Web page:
Cottage Cheese — Yogurt Plus

This is probably my favorite of all my cottage cheese recipes. Kefir cottage cheese and L. reuteri cottage cheese are really good, but this one made with Yogurt Plus has a little bit of a sweet flavor and I just love it. It is also loaded with special bacteria like Streptococcus thermophilus, Bifidobacterium longum, Plantarum, and L. delbrueckii subspecies bulgaricus, with the addition of L. reuteri which is a different strain than the one we have in our L. reuteri superfood starter. It's super fun to make and I just can't get enough of it! Best cottage cheese, and it's probiotic too!!

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Servings: 4 cups



  • cup Yogurt Plusthat has been previously made
  • 1 gallon milkpasteurized (not ultra-pasteurized) whole milk or 2% or even raw milk will work too
  • ¼ teaspoon Celtic Sea Saltoptional

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  • Place the yogurt in a gallon of milk in a large pot and bring it to 80°F. Place a lid on it. Then turn off the heat and let sit for 24 hours or until you see a thick curd or a few billowy curds that form when you stir it.
  • After 24 hours or when you see a thick curd has formed, bring the pot to 100°F. Do it ever so slowly over low heat (about a degree every minute – 15-20 minutes), stirring every few minutes to break up the curds on the bottom of the pan so they won’t burn.  You will know it’s done when the whey separates from the curd and you see soft fluffy curds floating.  The whey is a clear yellowish liquid. If you are not seeing any whey you can take it to 102-103 F° and hold it for a minute or two until you see a little whey in the mixture and clouds of white.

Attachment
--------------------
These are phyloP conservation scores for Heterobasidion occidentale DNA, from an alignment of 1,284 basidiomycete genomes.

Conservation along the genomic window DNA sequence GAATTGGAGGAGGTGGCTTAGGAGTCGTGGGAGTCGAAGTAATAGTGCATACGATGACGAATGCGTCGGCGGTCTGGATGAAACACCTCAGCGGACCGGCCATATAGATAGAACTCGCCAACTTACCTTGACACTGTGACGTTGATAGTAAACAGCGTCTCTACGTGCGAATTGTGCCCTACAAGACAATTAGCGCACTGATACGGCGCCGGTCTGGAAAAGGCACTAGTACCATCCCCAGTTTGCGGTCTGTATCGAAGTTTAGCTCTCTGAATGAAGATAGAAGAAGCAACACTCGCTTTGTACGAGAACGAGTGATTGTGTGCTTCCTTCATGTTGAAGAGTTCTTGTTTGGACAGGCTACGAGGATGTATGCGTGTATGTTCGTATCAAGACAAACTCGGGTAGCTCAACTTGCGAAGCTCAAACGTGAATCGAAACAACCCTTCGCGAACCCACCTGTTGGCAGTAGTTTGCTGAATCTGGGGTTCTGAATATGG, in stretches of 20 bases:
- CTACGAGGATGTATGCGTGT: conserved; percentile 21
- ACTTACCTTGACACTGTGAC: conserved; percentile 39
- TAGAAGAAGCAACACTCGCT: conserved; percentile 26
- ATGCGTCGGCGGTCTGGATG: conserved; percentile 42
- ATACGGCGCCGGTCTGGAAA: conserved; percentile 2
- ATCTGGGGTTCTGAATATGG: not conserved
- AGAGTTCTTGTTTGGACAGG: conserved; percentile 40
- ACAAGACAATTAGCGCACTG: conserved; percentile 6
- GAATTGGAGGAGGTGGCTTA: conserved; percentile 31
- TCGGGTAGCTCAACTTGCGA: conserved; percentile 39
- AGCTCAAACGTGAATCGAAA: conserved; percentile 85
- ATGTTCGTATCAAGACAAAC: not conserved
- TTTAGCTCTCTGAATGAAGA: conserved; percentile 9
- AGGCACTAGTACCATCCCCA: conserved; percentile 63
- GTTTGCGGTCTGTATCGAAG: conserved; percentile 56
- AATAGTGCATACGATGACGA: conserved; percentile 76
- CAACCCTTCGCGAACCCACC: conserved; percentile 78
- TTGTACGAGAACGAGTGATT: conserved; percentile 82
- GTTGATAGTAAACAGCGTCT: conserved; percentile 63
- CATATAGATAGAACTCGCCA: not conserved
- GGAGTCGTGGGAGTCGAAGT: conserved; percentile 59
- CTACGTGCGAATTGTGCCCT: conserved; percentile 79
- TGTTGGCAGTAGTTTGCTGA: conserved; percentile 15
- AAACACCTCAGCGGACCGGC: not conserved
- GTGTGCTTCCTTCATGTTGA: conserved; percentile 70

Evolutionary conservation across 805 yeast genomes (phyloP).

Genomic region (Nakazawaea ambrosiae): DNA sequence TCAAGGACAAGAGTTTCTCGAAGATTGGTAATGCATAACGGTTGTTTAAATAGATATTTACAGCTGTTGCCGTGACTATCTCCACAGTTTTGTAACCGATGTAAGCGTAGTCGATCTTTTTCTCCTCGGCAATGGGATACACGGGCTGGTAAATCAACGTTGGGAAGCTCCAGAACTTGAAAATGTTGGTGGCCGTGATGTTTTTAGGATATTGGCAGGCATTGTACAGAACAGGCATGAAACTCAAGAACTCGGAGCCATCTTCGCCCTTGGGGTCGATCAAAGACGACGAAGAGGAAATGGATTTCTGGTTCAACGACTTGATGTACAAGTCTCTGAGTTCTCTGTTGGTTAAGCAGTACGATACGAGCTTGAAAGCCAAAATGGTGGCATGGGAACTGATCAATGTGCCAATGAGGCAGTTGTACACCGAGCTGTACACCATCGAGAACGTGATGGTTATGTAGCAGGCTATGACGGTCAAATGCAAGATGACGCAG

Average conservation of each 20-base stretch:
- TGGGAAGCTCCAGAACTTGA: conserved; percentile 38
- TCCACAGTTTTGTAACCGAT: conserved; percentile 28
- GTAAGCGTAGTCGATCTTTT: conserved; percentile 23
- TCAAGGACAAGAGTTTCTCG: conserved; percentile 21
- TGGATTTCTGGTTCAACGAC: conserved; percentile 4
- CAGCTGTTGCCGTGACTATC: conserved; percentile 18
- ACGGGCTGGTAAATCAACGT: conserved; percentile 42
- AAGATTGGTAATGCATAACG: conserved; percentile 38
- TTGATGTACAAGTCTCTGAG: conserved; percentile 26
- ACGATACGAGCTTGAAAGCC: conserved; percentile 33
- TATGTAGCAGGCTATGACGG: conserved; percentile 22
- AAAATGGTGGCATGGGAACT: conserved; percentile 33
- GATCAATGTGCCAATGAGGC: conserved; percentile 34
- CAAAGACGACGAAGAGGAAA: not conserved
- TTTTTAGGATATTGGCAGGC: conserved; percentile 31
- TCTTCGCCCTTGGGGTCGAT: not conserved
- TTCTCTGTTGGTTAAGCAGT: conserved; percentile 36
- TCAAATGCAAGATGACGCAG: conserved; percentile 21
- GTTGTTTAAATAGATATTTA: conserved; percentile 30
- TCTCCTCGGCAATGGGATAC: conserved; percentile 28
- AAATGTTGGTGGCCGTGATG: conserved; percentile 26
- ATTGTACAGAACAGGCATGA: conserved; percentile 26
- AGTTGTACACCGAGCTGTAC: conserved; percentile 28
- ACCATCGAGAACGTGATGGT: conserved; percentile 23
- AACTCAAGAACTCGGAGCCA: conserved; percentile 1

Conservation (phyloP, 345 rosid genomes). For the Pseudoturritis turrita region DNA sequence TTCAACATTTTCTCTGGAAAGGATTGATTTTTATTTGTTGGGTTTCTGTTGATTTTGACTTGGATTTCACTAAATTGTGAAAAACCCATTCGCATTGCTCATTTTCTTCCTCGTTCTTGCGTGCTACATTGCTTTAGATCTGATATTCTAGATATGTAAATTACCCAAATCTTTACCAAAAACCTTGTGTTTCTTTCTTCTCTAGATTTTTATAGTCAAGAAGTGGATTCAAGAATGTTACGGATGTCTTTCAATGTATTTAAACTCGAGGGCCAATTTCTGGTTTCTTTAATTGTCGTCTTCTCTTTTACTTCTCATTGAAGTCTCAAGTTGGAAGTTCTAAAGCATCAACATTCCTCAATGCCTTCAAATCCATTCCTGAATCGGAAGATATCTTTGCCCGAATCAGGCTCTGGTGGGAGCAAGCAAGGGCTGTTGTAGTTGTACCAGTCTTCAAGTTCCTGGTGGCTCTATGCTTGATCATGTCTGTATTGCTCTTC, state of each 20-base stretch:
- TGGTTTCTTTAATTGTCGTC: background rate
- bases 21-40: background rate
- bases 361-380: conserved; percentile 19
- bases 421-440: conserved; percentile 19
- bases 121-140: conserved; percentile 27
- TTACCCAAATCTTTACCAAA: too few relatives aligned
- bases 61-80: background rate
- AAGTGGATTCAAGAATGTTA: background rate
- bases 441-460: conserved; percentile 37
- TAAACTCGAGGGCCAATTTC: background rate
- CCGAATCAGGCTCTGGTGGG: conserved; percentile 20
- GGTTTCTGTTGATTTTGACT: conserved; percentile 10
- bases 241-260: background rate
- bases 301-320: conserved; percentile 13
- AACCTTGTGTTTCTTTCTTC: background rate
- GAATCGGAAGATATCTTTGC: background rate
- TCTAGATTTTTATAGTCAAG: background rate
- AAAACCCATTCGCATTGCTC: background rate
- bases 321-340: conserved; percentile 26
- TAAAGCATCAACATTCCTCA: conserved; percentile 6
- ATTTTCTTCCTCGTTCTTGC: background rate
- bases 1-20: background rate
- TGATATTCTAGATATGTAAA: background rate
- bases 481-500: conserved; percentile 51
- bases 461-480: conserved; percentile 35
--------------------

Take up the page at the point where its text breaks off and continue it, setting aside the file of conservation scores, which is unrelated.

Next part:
• Line a strainer with butter muslin (cheesecloth). Place the strainer over a bowl. Pour the mixture from the pot into the strainer a little at a time. I did this in two batches with the mixture, each time squeezing out the liquid (see next step) and removing the curds. Then I did it again till all the liquid was removed.
  • Drain the whey by twisting the bag and the whey will drain through the cheesecloth. 
  • The finished curds may have consolidated somewhat but are easy to separate. You can now add a bit of salt to suit your preference (about ¼ – ½ teaspoon should do). This is not necessary if you want a salt-free product.
  • You can cover it with a little cream or milk which makes it quite delicious.  Place in the refrigerator in a covered dish to store. This can last a few weeks and up to a month in the fridge.